US Presidential Debate: Rules To Change After Trump-Biden Squabbling And Insults

The commission that oversees US presidential debates says it will change the format to ensure the remaining two encounters between Donald Trump and Joe Biden are more orderly.


One new measure could be to cut the microphones if the candidates try to interrupt each other, US media report.

The announcement follows Tuesday’s ill-tempered debate that descended into squabbling, bickering and insults.

President Trump’s team has already criticised the commission’s plans. The tone and tactics of the first presidential debate were criticised across the US and around the world.

The fallout, however, has also been dominated by remarks Mr Trump made about a far-right group called the Proud Boys.

On Wednesday he sought to clarify his comments but his critics maintain he has refused to condemn white supremacists.

What are the plans for the next debates? The Commission on Presidential Debates (CPD) said in a statement that the debate “made clear that additional structure should be added to the format of the remaining debates to ensure a more orderly discussion of the issues”.

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“The CPD will be carefully considering the changes that it will adopt and will announce those measures shortly,” it said.

“The commission is grateful to [moderator] Chris Wallace for the professionalism and skill he brought to last night’s debate and intends to ensure that additional tools to maintain order are in place for the remaining debates.”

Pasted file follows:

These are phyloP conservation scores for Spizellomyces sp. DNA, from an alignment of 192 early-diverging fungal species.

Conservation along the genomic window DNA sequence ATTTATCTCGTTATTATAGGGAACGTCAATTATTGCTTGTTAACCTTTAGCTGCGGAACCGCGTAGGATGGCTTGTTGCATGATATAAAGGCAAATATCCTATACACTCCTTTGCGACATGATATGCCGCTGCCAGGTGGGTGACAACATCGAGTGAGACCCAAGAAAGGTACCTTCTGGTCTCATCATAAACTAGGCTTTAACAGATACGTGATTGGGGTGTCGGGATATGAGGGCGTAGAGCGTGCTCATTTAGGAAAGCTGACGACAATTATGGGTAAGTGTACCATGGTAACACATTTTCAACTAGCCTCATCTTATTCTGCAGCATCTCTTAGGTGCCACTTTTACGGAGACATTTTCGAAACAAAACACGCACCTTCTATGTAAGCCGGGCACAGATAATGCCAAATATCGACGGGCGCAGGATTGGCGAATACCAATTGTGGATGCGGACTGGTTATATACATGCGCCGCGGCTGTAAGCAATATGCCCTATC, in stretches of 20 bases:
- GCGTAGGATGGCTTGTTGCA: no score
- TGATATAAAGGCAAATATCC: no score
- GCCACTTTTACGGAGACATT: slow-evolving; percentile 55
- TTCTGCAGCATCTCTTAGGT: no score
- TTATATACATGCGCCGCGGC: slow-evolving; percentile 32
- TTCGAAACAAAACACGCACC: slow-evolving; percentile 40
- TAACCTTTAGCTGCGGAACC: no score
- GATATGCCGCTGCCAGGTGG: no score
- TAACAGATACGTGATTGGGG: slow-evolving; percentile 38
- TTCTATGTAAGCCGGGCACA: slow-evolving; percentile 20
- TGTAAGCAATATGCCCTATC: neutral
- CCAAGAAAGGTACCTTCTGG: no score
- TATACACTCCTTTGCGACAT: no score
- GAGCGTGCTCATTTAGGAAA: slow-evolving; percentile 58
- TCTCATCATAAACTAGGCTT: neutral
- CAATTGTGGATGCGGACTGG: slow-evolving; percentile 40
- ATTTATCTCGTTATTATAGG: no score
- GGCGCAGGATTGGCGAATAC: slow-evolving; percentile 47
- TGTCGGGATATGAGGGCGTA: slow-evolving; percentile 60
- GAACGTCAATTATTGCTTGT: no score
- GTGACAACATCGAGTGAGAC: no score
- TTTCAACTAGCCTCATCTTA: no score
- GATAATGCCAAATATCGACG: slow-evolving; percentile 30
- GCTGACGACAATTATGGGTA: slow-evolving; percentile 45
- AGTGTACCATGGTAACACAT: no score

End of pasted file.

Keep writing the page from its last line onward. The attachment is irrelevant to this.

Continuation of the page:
President Trump constantly interrupted Mr Biden, leading to a series of chaotic exchanges in which both men talked over each other.

Mr Trump questioned Mr Biden’s intelligence and Mr Biden called President Trump a clown, telling him to be quiet and saying: “Will you shut up, man?”

The commission would reportedly spend the next 48 hours drawing up new guidelines and rules for the second debate.

Controlling the candidates’ microphones is at the top of the list in order to prevent them interrupting the moderator or each other.

Both campaign teams will be informed of the rules but they will not be subject to negotiation, the source added.

The commission is a nonpartisan body that has organised presidential election debates since 1988.

What’s the reaction?

Trump campaign communications director Tim Murtaugh, who had described Tuesday’s night’s chaotic scenes as a “free exchange of ideas”, criticised the plans.

“They are only doing this because their guy got pummelled last night,” he said.

“President Trump was the dominant force and now Joe Biden is trying to work the refs. They shouldn’t be moving the goalposts and changing the rules in the middle of the game.”

Kate Bedingfield, deputy manager for Mr Biden’s campaign, said the former vice-president would participate “under whatever set of rules the commission develops to try to contain Donald Trump’s behaviour”.

“The president will have to choose between responding to voters about questions for which he has offered no answers in this campaign – or repeating last night’s unhinged meltdown,” she said.

While one snap poll on the debate gave Mr Biden a slight edge, other opinion polls suggest 90% of Americans have already made up their mind how to vote for and the debate may well have made little difference.

Photo Credit: Getty

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